Monday, July 18, 2011

Uncle Sam’s Dioxin Cover-Up

Ford dump site in Ringwood, NJ (photo/Jan Barry)

Vietnam and New Jersey, despite the vast distance between them, share a deadly link. Both places, lushly beautiful this time of year, were poisoned by United States government actions regarding one of the most toxic chemicals, dioxin.

In Vietnam, dioxin was widely spread as a contaminant in forest-killing Agent Orange herbicides that the US government failed to warn Vietnamese and American soldiers could be deadly to their health. In New Jersey, where Agent Orange was manufactured at a Newark chemical plant and the herbicides were sprayed along power lines and elsewhere for years, the feds failed to warn Americans at home that their health could be endangered by exposure to a widespread substance in our daily environment.

A new documentary, Mann v. Ford, that opened on HBO television channels this week highlights the painful reality for a Garden State community that was poisoned despite government assurances that safety measures were in place to protect people's health from industrial pollution. In a stunningly symbolic scene, two leaders of the contaminated neighborhood walk along a path beside the Vietnam War Memorial in Washington on their way to the Capitol Building, their reflected figures weaving in and out among the long columns of names of soldiers who died in the war.

The film focuses on a lawsuit by residents of Ringwood, NJ who sued Ford Motor Company over cancer and other illnesses that beset many of their families after lead-based paint sludge and other industrial waste from a car-assembly plant was dumped near their homes. The dumping occurred in 1967-71, during the height of the war in Vietnam. Like soldiers in Vietnam, residents of the former iron mining community where the dumping occurred were long in the dark as to the hidden dangers of dioxin and other toxic substances.

Besides lead, arsenic, benzene, PCBs and other hazardous chemicals that EPA has determined were found in the Ringwood dump site area, the film shows environmental investigators for the residents’ lawyers testing for and finding dioxin in some homes and in the blood of some of the residents decades after the dumping occurred. Much is made by the attorneys how this can prove that residents were exposed to plumes of dioxin-laden air pollution when dump sites burned for weeks, spewing acrid smoke through the mountainside community.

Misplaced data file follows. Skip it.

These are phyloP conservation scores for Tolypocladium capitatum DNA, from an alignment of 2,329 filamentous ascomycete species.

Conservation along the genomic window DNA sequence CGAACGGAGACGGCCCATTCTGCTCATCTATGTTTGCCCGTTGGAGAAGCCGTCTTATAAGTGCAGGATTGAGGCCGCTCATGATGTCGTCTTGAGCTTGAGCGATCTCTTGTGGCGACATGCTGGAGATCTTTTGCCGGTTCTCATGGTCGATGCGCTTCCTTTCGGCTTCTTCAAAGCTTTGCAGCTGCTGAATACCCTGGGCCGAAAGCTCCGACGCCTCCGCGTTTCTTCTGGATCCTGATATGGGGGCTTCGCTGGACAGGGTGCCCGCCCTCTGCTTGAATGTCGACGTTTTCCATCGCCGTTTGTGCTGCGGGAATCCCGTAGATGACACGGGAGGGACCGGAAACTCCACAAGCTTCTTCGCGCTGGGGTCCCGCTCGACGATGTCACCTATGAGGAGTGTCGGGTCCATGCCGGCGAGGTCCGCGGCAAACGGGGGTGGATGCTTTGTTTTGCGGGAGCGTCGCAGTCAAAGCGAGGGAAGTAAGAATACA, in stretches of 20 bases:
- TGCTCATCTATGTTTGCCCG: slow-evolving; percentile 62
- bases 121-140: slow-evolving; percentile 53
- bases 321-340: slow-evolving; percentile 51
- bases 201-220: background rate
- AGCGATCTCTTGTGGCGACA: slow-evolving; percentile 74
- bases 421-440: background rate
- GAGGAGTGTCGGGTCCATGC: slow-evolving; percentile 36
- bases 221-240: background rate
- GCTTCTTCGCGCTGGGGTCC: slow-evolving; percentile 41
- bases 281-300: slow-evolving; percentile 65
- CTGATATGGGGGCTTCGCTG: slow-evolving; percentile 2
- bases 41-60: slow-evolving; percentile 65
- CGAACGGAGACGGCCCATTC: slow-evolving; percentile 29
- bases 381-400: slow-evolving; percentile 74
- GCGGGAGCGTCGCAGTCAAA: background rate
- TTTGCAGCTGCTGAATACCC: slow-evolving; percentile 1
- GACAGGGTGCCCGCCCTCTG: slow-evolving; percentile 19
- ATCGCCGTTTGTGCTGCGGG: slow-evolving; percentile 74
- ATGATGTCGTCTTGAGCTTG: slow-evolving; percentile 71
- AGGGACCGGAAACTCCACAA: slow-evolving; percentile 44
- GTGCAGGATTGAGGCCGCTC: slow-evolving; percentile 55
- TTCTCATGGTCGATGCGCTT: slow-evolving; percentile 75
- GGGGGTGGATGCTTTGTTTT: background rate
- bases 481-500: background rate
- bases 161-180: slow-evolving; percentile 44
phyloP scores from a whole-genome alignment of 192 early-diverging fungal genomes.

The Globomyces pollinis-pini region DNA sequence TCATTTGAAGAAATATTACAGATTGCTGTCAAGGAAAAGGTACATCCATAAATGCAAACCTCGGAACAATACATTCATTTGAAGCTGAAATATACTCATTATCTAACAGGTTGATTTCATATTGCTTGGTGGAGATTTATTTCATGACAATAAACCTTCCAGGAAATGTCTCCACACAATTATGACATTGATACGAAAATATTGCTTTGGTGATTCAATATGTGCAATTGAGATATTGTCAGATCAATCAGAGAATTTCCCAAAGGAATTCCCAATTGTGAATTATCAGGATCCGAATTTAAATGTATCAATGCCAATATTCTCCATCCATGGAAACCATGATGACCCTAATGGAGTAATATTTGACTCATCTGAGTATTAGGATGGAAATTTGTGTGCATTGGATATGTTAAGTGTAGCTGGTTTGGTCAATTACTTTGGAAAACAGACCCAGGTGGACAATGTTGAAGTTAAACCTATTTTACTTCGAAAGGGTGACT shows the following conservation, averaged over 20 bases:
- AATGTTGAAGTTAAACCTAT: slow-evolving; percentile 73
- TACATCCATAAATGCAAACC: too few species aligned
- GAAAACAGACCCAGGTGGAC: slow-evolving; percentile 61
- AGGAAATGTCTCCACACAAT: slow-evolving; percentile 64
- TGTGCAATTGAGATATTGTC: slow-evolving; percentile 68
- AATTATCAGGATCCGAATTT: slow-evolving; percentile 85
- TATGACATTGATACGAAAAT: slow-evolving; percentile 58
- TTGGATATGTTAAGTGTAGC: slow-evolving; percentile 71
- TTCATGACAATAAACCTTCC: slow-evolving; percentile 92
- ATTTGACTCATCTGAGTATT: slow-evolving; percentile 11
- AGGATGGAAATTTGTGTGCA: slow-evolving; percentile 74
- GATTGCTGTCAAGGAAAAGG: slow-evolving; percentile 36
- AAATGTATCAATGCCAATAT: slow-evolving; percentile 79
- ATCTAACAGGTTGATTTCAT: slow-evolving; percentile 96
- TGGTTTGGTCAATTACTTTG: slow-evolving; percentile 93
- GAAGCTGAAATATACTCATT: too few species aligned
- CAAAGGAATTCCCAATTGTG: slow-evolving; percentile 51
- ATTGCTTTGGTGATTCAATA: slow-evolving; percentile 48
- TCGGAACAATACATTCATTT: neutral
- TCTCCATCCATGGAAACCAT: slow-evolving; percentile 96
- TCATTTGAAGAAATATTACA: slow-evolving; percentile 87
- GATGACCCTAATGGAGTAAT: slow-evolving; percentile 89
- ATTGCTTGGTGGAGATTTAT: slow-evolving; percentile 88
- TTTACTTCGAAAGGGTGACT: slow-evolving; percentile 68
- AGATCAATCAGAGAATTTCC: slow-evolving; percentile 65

Discussing why the US Environmental Protection Agency and the Agency for Toxic Substances and Disease Registry hadn’t tested the Ringwood community for dioxin during initial investigations into potential health effects of the hazardous waste dumping, an environmental investigator says in the film: “There was a document that says you don’t have to sample for dioxin. That was about 1986 or ’87.”

This information about what wasn’t done properly and what was later found was never presented in court. The lawsuit against Ford was settled out-of-court, at the apparent direction of a state judge, shown in the film setting insurmountable requirements for presenting the health problems of more than 600 Ringwood residents and former residents.

It was not the first time the judicial system sidestepped holding an accounting of the government’s role in failing to protect the public from dioxin and other hazardous chemicals. A mass action lawsuit by Vietnam veterans in the 1980s against chemical companies that made Agent Orange for the US military was also settled out of court, under the direction of a federal judge.

Like the Ringwood residents, the Vietnam vets wanted to present evidence they and their lawyers had gathered. Instead, they were offered a few thousand dollars each to drop legal actions and go away. So the lid on health information the veterans sought to put on the record was lifted, not by lawyers or government actions, but by an angry high-ranking veteran.

Unraveling an Official Cover-Up

“Elmo R. Zumwalt 3d, son of the admiral who ordered the spraying of Agent Orange in Vietnam, and who was exposed to the defoliant himself, died of cancer today at his home. He was 42 years old,” The New York Times reported in August 1988. “In an article published in The New York Times Magazine on Aug. 24, 1986,” the obituary added, “the younger Mr. Zumwalt said: 'I am a lawyer and I don't think I could prove in court, by the weight of the existing scientific evidence, that Agent Orange is the cause of all the medical problems - nervous disorders, cancer and skin problems - reported by Vietnam veterans, or of their children's severe birth defects. But I am convinced that it is.’”

Stunned by his son’s death, Admiral Elmo Zumwalt Jr. investigated the available studies and concluded, in a comprehensive 1990 report to the Department of Veterans Affairs, that there actually was sufficient scientific evidence to link various cancers and birth defects with dioxin. But, he found, this information had been deliberately concealed by federal officials.

“Unfortunately, political interference in government sponsored studies associated with Agent orange has been the norm, not the exception. In fact, there appears to have been a systematic effort to suppress critical data or alter results to meet preconceived notions of what alleged scientific studies were meant to find,” Zumwalt stated, citing examples of various agencies manipulating data and suppressing information about health effects of dioxin exposure.